Explain that the mirror represents or symbolises ourselves and our lives, and the candle the light of Christ. Many of us may be finding it hard to see the light of Jesus' love at the moment. Maybe our eyes are tired or our eyesight is poor, with things getting in the way - eg, worries, doubts, fears, things we have said and done wrong or things we are feeling guilty about. Invite everyone in their own time to examine themselves in the mirror, see themselves as they are and then draw with the lipstick a very simple picture to represent something that has gone wrong or is broken - eg, a heart, the name of someone they have fallen out with, a tree for the state of the planet, and so on - or just colour in a segment of the mirror if they don't wish to write or draw. Use this opportunity to pray about those things that seem to get in the way of us seeing God clearly. Allow people plenty of time to come, maybe playing some appropriate instrumental music or songs during this time.

While someone reads Matthew 5.14-16 ('You are the light of the world...'), the leader cleans the mirror with a cloth and glass cleaner. Reassure one another, in whatever way is appropriate for your group, that God takes away all the things that are getting in the way of us seeing God's light and reflects his light so that others may see God working in us.

For more information and other creative ideas see Sue Wallace, Multi-Sensory Scripture, Scripture Union, 2005.

3. Scarlet and snow (based on Isaiah 1.18)

An expanse of snow'Though your sins will be as scarlet, they shall be as white as snow.' Invite everyone to write/draw a simple picture or representation of something that has gone wrong or is broken (eg, a heart, or the name of someone they have fallen out with) on a piece of red paper and then cover it with sweet smelling baby talc. This reminder of childhood innocence and bath times is poignant.

More info

Although this works best with a small group, it can be used in a larger gathering as long as everyone can see what's happening.

You will need: pieces of red paper or card, some larger sheets of paper (newspaper will do), pencils, talcum powder (preferably baby powder), music (optional).

Place the large pieces of paper in the centre of your group on the floor, lay the pieces of red paper or card on top, then read the excellent scarlet and snow script from Multi-Sensory Scripture by Sue Wallace.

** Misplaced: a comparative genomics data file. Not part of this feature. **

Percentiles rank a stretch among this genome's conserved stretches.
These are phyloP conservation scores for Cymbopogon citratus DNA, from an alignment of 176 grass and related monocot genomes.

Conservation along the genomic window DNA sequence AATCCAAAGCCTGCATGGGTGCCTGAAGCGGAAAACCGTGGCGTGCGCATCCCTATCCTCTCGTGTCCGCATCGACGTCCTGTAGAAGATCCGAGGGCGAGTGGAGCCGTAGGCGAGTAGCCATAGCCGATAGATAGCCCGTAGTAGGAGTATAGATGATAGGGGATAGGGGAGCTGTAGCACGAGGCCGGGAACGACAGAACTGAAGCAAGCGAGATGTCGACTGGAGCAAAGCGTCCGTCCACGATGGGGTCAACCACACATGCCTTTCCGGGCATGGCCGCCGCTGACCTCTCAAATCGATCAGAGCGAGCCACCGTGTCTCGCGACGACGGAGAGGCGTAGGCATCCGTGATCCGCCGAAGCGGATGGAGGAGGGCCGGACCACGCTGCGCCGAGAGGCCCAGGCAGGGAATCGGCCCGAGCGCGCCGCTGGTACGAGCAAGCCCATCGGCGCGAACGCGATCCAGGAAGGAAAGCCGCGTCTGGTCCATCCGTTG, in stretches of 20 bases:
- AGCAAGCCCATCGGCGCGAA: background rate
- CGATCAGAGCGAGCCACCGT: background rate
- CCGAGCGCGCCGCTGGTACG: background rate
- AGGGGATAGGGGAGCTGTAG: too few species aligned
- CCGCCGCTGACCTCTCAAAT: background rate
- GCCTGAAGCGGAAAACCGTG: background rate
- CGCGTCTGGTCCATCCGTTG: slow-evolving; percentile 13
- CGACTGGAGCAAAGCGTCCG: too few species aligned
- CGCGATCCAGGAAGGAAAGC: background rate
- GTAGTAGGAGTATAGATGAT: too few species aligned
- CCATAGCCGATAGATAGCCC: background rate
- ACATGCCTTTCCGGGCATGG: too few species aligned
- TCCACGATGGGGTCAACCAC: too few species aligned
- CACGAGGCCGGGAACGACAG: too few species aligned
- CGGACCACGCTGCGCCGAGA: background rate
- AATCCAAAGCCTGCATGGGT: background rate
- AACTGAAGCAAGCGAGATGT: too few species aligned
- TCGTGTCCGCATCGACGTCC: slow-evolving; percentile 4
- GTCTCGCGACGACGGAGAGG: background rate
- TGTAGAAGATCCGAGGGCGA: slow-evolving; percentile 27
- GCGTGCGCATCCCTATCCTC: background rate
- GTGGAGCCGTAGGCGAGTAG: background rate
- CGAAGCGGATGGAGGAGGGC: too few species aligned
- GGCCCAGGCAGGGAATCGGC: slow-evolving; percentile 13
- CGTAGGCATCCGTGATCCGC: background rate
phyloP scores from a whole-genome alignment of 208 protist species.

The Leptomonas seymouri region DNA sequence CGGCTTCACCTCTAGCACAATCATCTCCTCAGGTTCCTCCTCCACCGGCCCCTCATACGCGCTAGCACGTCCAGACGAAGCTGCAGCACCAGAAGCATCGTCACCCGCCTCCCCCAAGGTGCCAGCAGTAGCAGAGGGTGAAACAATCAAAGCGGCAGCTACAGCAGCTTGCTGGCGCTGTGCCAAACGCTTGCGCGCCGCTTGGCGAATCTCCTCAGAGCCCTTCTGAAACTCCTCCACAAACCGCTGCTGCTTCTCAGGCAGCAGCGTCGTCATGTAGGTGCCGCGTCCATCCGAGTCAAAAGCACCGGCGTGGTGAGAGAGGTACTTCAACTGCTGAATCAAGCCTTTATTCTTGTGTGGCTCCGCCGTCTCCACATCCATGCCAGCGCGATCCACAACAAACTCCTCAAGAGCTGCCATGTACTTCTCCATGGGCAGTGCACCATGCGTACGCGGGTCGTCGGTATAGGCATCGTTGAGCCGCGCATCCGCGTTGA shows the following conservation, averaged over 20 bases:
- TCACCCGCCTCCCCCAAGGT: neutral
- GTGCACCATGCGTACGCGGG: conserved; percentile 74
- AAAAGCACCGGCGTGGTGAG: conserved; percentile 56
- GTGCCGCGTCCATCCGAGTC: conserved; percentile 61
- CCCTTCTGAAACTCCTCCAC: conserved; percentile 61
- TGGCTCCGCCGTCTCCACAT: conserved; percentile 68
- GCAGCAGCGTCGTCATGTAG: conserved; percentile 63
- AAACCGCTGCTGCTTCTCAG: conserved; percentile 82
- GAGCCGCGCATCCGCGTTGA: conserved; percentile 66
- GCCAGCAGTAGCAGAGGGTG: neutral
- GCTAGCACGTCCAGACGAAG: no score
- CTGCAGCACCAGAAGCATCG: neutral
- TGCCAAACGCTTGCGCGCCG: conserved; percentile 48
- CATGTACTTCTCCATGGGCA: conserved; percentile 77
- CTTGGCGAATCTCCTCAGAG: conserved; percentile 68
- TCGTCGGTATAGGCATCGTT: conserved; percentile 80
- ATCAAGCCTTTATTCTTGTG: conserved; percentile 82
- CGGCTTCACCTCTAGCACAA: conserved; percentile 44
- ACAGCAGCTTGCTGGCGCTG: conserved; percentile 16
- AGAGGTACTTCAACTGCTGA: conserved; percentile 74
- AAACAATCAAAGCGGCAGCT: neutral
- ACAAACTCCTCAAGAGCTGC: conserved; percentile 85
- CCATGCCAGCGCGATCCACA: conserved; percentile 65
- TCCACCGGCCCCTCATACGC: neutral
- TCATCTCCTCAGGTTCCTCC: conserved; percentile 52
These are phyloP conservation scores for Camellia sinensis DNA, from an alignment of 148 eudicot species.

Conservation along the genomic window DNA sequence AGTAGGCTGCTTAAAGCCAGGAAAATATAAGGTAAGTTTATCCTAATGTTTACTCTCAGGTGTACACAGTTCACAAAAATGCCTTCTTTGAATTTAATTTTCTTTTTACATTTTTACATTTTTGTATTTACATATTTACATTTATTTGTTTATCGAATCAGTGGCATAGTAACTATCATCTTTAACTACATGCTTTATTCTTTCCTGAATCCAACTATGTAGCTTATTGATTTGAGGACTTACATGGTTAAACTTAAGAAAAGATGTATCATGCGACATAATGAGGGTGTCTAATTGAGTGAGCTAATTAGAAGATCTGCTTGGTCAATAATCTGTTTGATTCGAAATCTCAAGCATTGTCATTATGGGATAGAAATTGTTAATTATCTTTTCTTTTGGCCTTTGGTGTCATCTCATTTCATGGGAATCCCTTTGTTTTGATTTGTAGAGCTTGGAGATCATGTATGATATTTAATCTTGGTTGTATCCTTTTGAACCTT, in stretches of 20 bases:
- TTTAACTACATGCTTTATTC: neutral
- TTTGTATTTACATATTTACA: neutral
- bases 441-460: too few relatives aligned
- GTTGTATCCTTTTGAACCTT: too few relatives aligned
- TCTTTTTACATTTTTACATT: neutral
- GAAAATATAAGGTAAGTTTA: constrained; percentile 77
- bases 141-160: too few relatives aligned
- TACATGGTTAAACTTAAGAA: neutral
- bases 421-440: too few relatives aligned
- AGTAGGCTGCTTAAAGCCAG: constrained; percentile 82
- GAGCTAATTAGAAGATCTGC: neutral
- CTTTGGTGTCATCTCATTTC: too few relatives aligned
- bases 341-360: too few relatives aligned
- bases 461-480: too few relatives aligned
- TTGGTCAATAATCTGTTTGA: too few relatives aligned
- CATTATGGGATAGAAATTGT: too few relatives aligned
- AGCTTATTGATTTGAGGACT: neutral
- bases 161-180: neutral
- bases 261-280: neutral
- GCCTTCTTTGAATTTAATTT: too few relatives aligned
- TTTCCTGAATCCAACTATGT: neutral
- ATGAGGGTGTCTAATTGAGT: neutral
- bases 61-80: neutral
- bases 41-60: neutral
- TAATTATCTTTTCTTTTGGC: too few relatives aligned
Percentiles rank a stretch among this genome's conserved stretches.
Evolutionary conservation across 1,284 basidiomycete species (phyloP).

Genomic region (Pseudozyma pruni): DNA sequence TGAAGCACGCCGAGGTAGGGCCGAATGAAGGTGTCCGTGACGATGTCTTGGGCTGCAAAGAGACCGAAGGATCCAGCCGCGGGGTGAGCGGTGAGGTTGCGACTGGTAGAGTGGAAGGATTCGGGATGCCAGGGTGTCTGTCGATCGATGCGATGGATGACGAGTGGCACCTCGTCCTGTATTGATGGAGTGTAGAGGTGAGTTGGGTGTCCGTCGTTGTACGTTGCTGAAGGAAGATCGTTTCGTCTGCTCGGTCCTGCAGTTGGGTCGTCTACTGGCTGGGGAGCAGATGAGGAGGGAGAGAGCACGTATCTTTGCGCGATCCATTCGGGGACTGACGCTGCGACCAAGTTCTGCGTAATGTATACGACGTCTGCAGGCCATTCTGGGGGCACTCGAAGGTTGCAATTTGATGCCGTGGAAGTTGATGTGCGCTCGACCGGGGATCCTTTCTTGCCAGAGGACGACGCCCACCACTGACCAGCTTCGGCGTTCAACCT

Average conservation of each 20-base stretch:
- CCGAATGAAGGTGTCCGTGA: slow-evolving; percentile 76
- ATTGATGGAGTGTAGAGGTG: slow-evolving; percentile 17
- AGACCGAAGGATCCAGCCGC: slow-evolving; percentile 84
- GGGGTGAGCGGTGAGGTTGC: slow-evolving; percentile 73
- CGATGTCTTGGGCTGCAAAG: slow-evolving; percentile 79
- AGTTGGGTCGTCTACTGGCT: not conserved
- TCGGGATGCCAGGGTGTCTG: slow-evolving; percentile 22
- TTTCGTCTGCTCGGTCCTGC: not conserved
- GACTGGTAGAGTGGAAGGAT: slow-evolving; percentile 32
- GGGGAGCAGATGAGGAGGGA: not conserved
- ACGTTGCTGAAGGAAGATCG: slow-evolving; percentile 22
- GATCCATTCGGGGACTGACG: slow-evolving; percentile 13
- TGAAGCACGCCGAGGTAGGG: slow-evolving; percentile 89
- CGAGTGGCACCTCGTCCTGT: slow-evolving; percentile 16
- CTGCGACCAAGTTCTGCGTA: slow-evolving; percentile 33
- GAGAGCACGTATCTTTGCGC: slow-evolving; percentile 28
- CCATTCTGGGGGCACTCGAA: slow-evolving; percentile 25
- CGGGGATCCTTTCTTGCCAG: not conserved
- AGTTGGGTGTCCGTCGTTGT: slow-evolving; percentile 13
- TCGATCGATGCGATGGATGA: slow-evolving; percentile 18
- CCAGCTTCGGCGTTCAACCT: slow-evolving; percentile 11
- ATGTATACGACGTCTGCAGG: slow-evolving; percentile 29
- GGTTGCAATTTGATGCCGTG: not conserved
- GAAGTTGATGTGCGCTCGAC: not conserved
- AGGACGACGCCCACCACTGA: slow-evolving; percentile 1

As an introduction, explain that this is a creative confession prayer that gives an opportunity for us to be able to say sorry to God for anything that we are personally feeling guilty about, or a chance to apologise for the actions of our society and the part that we sometimes play in society's wrongdoings.

Read Isaiah 1.15b-17, then invite everyone to draw a very simple picture to represent something that has gone wrong or is broken - eg, a heart, the name of someone they have fallen out with, a tree for the state of the planet, and so on - or just colour in a segment of the red paper or card if you don't wish to write or draw.

While someone reads Isaiah 1.18-19 - 'Come, now let us reason together,' says the Lord. 'Though your sins are like scarlet, they shall be as white as snow; though they are red as crimson, they shall be like wool. If you are willing and obedient, you will eat the best from the land...' - sprinkle the red pieces of paper/cards with the baby talc. The best thing about this is that you don't just see the red paper (symbolising our sins) being covered with the baby talc (symbolising God's mercy and forgiveness), you also get the wonderful smell. Often the room is filled with the fragrance of the talc which can remind people of childhood innocence and bath times, and this in turn might make us think of baptism and our sins being washed away.

For more information and other creative ideas see Sue Wallace, Multi-Sensory Scripture, Scripture Union, 2005.